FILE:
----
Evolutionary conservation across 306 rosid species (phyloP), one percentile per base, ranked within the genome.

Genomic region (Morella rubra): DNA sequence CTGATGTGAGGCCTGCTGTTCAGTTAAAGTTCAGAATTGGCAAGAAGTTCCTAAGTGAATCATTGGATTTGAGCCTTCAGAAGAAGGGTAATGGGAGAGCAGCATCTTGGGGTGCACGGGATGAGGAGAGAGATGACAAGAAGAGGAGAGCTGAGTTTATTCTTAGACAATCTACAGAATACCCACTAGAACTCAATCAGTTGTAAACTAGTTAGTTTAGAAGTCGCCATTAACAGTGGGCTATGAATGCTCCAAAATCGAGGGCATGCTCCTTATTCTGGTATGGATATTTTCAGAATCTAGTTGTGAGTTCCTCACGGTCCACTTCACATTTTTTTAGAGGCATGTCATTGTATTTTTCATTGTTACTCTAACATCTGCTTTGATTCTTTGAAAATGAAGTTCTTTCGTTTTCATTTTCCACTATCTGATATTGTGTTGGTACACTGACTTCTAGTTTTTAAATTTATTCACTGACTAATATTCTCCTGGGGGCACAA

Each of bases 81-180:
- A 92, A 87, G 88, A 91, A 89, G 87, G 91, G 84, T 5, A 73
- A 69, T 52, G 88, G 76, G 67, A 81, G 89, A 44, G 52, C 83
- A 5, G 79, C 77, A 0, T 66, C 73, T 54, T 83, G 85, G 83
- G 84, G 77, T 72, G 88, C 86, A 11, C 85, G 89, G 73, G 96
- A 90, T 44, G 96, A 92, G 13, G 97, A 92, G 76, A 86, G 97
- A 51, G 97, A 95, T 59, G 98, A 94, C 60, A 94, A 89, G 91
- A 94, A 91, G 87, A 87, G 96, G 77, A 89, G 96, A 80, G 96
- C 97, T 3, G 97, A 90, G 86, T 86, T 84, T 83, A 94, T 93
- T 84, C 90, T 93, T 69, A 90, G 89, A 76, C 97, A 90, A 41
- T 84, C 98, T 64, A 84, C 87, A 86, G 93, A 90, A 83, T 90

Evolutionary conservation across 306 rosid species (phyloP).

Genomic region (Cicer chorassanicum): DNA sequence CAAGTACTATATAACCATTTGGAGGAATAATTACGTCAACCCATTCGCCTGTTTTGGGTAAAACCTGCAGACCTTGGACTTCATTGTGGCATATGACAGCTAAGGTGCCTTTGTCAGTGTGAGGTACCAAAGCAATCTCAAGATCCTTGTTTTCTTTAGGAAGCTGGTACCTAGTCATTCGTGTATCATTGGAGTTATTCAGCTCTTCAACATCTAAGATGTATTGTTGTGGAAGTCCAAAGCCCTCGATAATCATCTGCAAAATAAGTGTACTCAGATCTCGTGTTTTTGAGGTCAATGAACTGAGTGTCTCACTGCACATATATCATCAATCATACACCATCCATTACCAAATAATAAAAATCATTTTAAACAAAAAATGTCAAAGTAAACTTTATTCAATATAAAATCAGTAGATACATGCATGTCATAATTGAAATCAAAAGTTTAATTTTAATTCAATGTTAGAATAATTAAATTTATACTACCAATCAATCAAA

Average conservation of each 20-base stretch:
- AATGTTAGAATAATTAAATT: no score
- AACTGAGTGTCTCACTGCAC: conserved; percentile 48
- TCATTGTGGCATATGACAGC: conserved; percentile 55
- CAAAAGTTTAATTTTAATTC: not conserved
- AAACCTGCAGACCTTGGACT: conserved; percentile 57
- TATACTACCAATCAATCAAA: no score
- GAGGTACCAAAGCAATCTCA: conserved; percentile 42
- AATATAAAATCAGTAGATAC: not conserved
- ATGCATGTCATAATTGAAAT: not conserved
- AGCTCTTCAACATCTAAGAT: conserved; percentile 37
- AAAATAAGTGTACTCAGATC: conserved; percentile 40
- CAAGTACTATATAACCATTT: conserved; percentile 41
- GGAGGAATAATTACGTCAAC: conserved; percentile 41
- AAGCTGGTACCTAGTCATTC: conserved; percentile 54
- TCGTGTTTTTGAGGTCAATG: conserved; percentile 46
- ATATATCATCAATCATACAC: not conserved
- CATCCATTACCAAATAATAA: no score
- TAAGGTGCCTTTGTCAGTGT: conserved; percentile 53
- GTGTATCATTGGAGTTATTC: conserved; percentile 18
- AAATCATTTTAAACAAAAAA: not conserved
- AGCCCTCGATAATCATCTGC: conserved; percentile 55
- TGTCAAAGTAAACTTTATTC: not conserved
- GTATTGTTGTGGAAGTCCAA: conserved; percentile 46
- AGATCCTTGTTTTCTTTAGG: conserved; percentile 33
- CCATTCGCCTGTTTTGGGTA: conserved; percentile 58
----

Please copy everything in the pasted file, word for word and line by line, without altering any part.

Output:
Evolutionary conservation across 306 rosid species (phyloP), one percentile per base, ranked within the genome.

Genomic region (Morella rubra): DNA sequence CTGATGTGAGGCCTGCTGTTCAGTTAAAGTTCAGAATTGGCAAGAAGTTCCTAAGTGAATCATTGGATTTGAGCCTTCAGAAGAAGGGTAATGGGAGAGCAGCATCTTGGGGTGCACGGGATGAGGAGAGAGATGACAAGAAGAGGAGAGCTGAGTTTATTCTTAGACAATCTACAGAATACCCACTAGAACTCAATCAGTTGTAAACTAGTTAGTTTAGAAGTCGCCATTAACAGTGGGCTATGAATGCTCCAAAATCGAGGGCATGCTCCTTATTCTGGTATGGATATTTTCAGAATCTAGTTGTGAGTTCCTCACGGTCCACTTCACATTTTTTTAGAGGCATGTCATTGTATTTTTCATTGTTACTCTAACATCTGCTTTGATTCTTTGAAAATGAAGTTCTTTCGTTTTCATTTTCCACTATCTGATATTGTGTTGGTACACTGACTTCTAGTTTTTAAATTTATTCACTGACTAATATTCTCCTGGGGGCACAA

Each of bases 81-180:
- A 92, A 87, G 88, A 91, A 89, G 87, G 91, G 84, T 5, A 73
- A 69, T 52, G 88, G 76, G 67, A 81, G 89, A 44, G 52, C 83
- A 5, G 79, C 77, A 0, T 66, C 73, T 54, T 83, G 85, G 83
- G 84, G 77, T 72, G 88, C 86, A 11, C 85, G 89, G 73, G 96
- A 90, T 44, G 96, A 92, G 13, G 97, A 92, G 76, A 86, G 97
- A 51, G 97, A 95, T 59, G 98, A 94, C 60, A 94, A 89, G 91
- A 94, A 91, G 87, A 87, G 96, G 77, A 89, G 96, A 80, G 96
- C 97, T 3, G 97, A 90, G 86, T 86, T 84, T 83, A 94, T 93
- T 84, C 90, T 93, T 69, A 90, G 89, A 76, C 97, A 90, A 41
- T 84, C 98, T 64, A 84, C 87, A 86, G 93, A 90, A 83, T 90

Evolutionary conservation across 306 rosid species (phyloP).

Genomic region (Cicer chorassanicum): DNA sequence CAAGTACTATATAACCATTTGGAGGAATAATTACGTCAACCCATTCGCCTGTTTTGGGTAAAACCTGCAGACCTTGGACTTCATTGTGGCATATGACAGCTAAGGTGCCTTTGTCAGTGTGAGGTACCAAAGCAATCTCAAGATCCTTGTTTTCTTTAGGAAGCTGGTACCTAGTCATTCGTGTATCATTGGAGTTATTCAGCTCTTCAACATCTAAGATGTATTGTTGTGGAAGTCCAAAGCCCTCGATAATCATCTGCAAAATAAGTGTACTCAGATCTCGTGTTTTTGAGGTCAATGAACTGAGTGTCTCACTGCACATATATCATCAATCATACACCATCCATTACCAAATAATAAAAATCATTTTAAACAAAAAATGTCAAAGTAAACTTTATTCAATATAAAATCAGTAGATACATGCATGTCATAATTGAAATCAAAAGTTTAATTTTAATTCAATGTTAGAATAATTAAATTTATACTACCAATCAATCAAA

Average conservation of each 20-base stretch:
- AATGTTAGAATAATTAAATT: no score
- AACTGAGTGTCTCACTGCAC: conserved; percentile 48
- TCATTGTGGCATATGACAGC: conserved; percentile 55
- CAAAAGTTTAATTTTAATTC: not conserved
- AAACCTGCAGACCTTGGACT: conserved; percentile 57
- TATACTACCAATCAATCAAA: no score
- GAGGTACCAAAGCAATCTCA: conserved; percentile 42
- AATATAAAATCAGTAGATAC: not conserved
- ATGCATGTCATAATTGAAAT: not conserved
- AGCTCTTCAACATCTAAGAT: conserved; percentile 37
- AAAATAAGTGTACTCAGATC: conserved; percentile 40
- CAAGTACTATATAACCATTT: conserved; percentile 41
- GGAGGAATAATTACGTCAAC: conserved; percentile 41
- AAGCTGGTACCTAGTCATTC: conserved; percentile 54
- TCGTGTTTTTGAGGTCAATG: conserved; percentile 46
- ATATATCATCAATCATACAC: not conserved
- CATCCATTACCAAATAATAA: no score
- TAAGGTGCCTTTGTCAGTGT: conserved; percentile 53
- GTGTATCATTGGAGTTATTC: conserved; percentile 18
- AAATCATTTTAAACAAAAAA: not conserved
- AGCCCTCGATAATCATCTGC: conserved; percentile 55
- TGTCAAAGTAAACTTTATTC: not conserved
- GTATTGTTGTGGAAGTCCAA: conserved; percentile 46
- AGATCCTTGTTTTCTTTAGG: conserved; percentile 33
- CCATTCGCCTGTTTTGGGTA: conserved; percentile 58